“Thanks. Don’t mind if I do.”
He leaned forward to take the cigarette from her extended palm in an action which seemed to seep through his very fibres – as if overwhelmingly familiar. He felt a stressed flicker of pulse behind his eye. Ah, yes – that was it – the sudden leaning forwards reminded him of how he would customarily do the same each morning to plant a kiss on his wife’s cheek as he left the house, every quick contact with her flushed face a required confirmation of his cool combed exterior. Something he hadn’t done this morning, strangely enough – with the toast almost singeing under the grill because he was still fretting about what to have for his lunch or something similar, his tie confused about his collar – ‘like a trellis!’ she had said, adjusting it.
The touch of the cigarette was a little like her soap-exhausted fingers on the back of his neck, he thought, the ‘tsssk’ of her disappointment in his ear – ‘oh Nick, you’ve only gone and spilt…’. The aviator fan breathed raggedly above his head. He was digressing.
Again, he looked up. The woman’s face was partially obscured by a speech bubble of smoke.
Again, he uttered a kind of thanks, putting the cigarette to his own lips as if the necessary punctuation mark for a spoken sentence.
Her face swam back into view, powerfully powdered he now noticed, still not quite accustomed to the LED glare of the lift light.
“S’alright,” She slurred a little as if flickering tobacco in the movements of her tongue, “I was just checking round, you know, for air vents or something. Do you think it’s safe to smoke in here?”
The question was evidently conversational rather than urgent. She was leaning against one side of the lift now, enveloped by the folds of her great white coat with a lapel which looked almost mechanical, with its array of metal togs and polished articles, clippings of fur which shone three colours. Half human, half automaton – or for a little while. As he mused, she shed the coat from her shoulders with an almost awful peeling movement Nick perceived as having a little gore to it. It was like watching a cat crack open and step from its fur – in terms of the level of abhorrence it seemed to stir within him anyhow.
He swallowed roughly before he spoke.
“Well, as we are stuck here now – surely it doesn’t make much difference?”
He had finally mentioned their entrapment – yet it was strange in a way that it did not feel particularly unpleasant to him. The cigarette seemed to hold a salty edge against his tongue and occupy any insecurity of his hands.
“Nah, can’t see it doing,” Her words worked around her mouth as she spoke, emerging deep and fantastic. She said ;it’ in a way that seemed to infer they were speaking about something monumental, almost beyond words. And yet all we’re really doing is smoking, Nick thought.
She extended the same hand with the rose rounded nails through the thickening fug.
“A pleasure. Nick.”
“Nick as in Nic-o-las?” She spoke the latter with a sing-song quality installed mockingly underneath every syllable.
“No, just plain old Nick – Nick like a nickel - Nick.”
She nodded, the rattle of mysteriously hidden jewellery seemingly accompanying her movement, nodding as if his introduction required confirmation. Her eyes, on closer inspection, looked oppressed and even ugly under the façade of face powder, Nick thought – they seemed to harbour a moist over-ripeness that was lacking in her face. Her cheekbones seemed suspended at strange angles, as if circulating over the words which she seemed to chew and spit like a child with sweets –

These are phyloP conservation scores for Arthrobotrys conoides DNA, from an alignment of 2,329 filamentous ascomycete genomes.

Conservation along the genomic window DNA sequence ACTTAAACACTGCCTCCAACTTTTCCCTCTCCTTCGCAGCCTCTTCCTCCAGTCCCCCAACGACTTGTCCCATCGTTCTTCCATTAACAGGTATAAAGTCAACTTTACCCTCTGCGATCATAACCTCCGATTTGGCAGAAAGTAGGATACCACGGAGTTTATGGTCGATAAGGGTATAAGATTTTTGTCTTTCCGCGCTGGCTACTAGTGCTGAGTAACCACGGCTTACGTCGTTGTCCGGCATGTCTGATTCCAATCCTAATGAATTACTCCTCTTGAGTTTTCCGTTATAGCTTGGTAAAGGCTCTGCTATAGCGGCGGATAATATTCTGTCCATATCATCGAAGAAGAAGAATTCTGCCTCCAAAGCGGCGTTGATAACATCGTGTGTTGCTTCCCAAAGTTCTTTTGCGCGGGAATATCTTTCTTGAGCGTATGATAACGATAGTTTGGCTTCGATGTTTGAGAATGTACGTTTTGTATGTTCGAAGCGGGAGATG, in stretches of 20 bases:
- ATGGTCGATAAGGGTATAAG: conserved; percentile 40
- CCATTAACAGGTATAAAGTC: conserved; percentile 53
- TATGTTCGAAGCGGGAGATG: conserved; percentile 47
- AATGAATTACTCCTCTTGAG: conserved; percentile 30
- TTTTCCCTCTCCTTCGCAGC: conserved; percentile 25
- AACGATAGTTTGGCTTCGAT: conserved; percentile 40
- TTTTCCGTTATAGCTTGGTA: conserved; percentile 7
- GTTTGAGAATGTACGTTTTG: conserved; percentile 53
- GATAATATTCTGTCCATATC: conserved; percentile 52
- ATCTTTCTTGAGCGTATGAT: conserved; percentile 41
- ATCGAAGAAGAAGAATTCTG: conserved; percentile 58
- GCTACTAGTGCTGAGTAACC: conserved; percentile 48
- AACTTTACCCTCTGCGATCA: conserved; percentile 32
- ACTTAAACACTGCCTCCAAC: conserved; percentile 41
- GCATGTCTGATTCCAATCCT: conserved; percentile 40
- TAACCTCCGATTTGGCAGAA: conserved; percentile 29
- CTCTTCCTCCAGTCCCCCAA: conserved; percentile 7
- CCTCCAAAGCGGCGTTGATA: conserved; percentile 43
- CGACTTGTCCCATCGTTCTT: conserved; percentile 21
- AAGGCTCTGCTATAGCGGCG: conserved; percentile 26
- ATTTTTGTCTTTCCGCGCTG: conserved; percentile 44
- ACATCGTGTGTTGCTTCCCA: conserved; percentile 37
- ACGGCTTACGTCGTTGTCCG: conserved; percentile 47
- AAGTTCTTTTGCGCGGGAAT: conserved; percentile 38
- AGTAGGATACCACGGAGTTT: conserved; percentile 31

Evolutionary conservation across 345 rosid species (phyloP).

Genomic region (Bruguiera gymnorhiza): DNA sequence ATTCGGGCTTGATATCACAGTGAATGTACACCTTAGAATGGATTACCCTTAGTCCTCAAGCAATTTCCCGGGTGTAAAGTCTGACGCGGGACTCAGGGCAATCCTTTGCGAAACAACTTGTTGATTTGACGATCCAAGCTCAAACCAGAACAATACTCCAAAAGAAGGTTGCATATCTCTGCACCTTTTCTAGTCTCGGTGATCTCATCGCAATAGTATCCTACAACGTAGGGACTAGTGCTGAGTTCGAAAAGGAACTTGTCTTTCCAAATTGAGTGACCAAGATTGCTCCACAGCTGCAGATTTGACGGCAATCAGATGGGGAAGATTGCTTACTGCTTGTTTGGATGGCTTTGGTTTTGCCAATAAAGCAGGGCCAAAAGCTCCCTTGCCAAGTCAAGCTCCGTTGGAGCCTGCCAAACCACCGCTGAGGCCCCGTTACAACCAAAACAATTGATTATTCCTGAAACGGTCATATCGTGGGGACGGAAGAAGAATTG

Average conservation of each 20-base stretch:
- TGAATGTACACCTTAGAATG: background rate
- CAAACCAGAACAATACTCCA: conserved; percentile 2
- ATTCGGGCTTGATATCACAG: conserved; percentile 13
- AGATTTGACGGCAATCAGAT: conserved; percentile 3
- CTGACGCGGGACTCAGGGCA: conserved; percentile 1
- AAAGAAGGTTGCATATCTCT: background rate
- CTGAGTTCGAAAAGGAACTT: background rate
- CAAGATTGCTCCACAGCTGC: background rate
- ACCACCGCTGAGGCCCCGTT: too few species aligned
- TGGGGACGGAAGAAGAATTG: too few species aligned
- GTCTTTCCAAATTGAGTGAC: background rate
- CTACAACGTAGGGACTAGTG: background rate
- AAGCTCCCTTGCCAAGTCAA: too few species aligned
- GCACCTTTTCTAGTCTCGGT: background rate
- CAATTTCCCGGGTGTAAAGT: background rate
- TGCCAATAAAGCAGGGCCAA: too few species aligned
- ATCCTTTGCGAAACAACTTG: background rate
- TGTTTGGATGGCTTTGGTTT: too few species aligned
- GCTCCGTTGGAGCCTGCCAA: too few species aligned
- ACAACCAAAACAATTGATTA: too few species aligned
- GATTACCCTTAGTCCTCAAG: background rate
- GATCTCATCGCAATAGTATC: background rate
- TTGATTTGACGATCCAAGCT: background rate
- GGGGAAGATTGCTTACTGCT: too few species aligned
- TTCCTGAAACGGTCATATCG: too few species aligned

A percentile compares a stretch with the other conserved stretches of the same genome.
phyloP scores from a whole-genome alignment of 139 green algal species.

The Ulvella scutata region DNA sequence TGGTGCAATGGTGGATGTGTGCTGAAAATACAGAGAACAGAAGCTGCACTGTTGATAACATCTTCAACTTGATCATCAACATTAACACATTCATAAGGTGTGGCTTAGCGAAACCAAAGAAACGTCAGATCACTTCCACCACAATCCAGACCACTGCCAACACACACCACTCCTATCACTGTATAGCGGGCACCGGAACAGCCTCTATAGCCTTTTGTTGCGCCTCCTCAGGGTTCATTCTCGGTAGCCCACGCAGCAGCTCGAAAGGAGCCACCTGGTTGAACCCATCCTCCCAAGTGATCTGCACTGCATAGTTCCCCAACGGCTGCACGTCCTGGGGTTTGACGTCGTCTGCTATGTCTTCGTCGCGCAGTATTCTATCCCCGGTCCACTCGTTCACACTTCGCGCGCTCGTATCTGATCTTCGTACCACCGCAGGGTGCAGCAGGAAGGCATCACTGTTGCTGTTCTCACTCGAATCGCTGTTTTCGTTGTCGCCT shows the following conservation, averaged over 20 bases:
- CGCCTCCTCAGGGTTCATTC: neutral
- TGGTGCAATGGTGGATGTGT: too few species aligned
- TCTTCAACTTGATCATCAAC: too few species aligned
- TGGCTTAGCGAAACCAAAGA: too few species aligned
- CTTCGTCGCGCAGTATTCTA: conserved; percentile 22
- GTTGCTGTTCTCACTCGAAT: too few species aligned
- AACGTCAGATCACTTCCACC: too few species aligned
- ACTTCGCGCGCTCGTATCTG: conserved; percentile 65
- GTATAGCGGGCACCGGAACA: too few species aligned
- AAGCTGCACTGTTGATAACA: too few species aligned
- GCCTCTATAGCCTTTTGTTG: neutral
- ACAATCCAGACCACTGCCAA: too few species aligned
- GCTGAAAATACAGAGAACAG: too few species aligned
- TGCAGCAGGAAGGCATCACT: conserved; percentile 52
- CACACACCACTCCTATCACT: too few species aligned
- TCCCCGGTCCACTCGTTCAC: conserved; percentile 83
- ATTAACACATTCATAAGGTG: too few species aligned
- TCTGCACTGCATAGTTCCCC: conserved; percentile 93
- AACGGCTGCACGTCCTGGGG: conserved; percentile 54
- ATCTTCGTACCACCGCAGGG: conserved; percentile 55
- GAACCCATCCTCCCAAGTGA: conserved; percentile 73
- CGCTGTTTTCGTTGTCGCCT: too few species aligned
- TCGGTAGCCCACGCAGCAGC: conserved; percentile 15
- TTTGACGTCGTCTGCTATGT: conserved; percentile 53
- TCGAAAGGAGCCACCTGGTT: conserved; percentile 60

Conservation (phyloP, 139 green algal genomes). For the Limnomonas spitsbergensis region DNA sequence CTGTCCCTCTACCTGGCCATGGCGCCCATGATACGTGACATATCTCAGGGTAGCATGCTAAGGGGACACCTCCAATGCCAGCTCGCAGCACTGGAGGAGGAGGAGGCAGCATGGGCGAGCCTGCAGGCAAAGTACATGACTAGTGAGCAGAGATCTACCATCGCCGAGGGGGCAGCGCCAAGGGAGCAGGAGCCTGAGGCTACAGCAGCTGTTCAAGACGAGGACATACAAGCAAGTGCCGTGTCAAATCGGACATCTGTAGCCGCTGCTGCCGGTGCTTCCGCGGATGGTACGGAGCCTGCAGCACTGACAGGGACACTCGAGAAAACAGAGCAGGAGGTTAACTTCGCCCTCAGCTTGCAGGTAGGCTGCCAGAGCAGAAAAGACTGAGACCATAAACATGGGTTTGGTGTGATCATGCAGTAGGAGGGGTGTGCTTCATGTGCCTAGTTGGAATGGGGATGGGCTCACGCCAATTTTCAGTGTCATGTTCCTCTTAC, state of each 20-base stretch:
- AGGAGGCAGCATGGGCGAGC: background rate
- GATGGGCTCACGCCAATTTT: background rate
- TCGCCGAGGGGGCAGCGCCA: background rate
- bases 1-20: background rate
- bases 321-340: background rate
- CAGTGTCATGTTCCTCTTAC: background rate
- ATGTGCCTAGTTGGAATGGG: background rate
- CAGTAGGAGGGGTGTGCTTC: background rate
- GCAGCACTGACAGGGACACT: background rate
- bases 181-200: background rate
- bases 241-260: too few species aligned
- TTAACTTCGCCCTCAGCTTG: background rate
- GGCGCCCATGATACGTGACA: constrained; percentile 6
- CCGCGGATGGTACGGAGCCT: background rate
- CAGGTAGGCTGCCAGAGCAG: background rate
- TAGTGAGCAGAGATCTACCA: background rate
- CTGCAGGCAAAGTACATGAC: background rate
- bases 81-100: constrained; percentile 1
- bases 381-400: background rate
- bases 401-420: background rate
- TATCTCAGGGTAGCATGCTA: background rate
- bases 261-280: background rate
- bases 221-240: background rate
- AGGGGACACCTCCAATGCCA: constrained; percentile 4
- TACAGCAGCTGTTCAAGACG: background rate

“What d’ya think we should do?” She was moving now, striking the walls of the lift with the flat of her palm before pulling back resignedly “This thing is well and truly fast.”
The intensity of their cigarette smoke in such a small environment made Nick feel almost pleasantly unaware of himself.
“You heard me, Nic-o-las.”
He glanced around their suspended cell – the key panel and push button reflecting the sporadic motions of his stare. Jabbing the button in a mock-anger would serve little purpose inevitably, Nick thought, but he did it anyway. The button was greasy to touch and it was a struggle to conceal the spasm of disgust which passed through him.
Lilly laughed, burrowing her back against the wall and sliding to a sitting position on the floor. Feeling u nasally self-conscious standing on his own, Nick did the same. A raw reverberation of sound struck up as his body, unaccustomed to such small spaces, struck the floor.
Lilly laughed again. “Gee, if they couldn’t hear us then, they’ll sure have heard that…”
Somehow, to Nick, the sudden reference to the external world seemed superfluous – as if he had almost evaded his existence. In further reflection, Nick also thought it odd that neither himself or Lilly had seemingly been seized by the impulse to cry for help – despite it being the typical trope of a countless series of films where entrapment as a lift serves as a kind of climax…
“Well, I guess we’re just hanging around –“ Lilly worked her way through apparently aimless speech, more significantly occupied with the cruel clasp on her crocodile skin bag. “- Goddamn – hey, could you open this for me?”
She threw it at him and he intercepted with unpractised hands against which his wedding ring glowered in its possessive gold. The bag felt like a new skin beneath his fingers – glossed and mysterious – the clasp collapsing at his touch. He managed a glimpse of the velveteen interior; a rough assemblage of pots of rouge, exhausted tubes crushed with apparent indention from nails, crumpled tissue. In a sudden strike of self-awareness he realised he had been half-looking through her bag and passed it back to her almost apologetically.
“There you are.”
Hanging around. It was a phrase that thrilled him – like the same phrase thrills young children when rather than describing the task they are doing, they perceive they can use it as an idiom dripping with a kind of credential. It was strange, too – hanging – a kind of suspension, as they were now. Even death by hanging – that was one way of it happening. Hanging by the neck until death. He tried to imagine the lift shaft as some great neck or oesophagus cracked under the weight of a noose. Hanging, dying – somehow all seemed distant and almost cinematic to him…
His thoughts were interrupted by the immense crackle of aluminium foil.
Lilly looked guiltily over the unwrapping on her lap, her legs emerging from beneath an almost overwhelmed pastel dress so her shoes, which almost seemed mis-matched in their comparative level of wear and tear, struck out at the opposite wall. It was common to see people in offices striking walls, Nick thought – like the fiery young foreman seized with the convulsive anger under the eye of the clock which made him buckle and press his palm to any kind of surrounding surface – ‘One of these days I’ll do it, one of these days I’ll do it…’ – he would always say.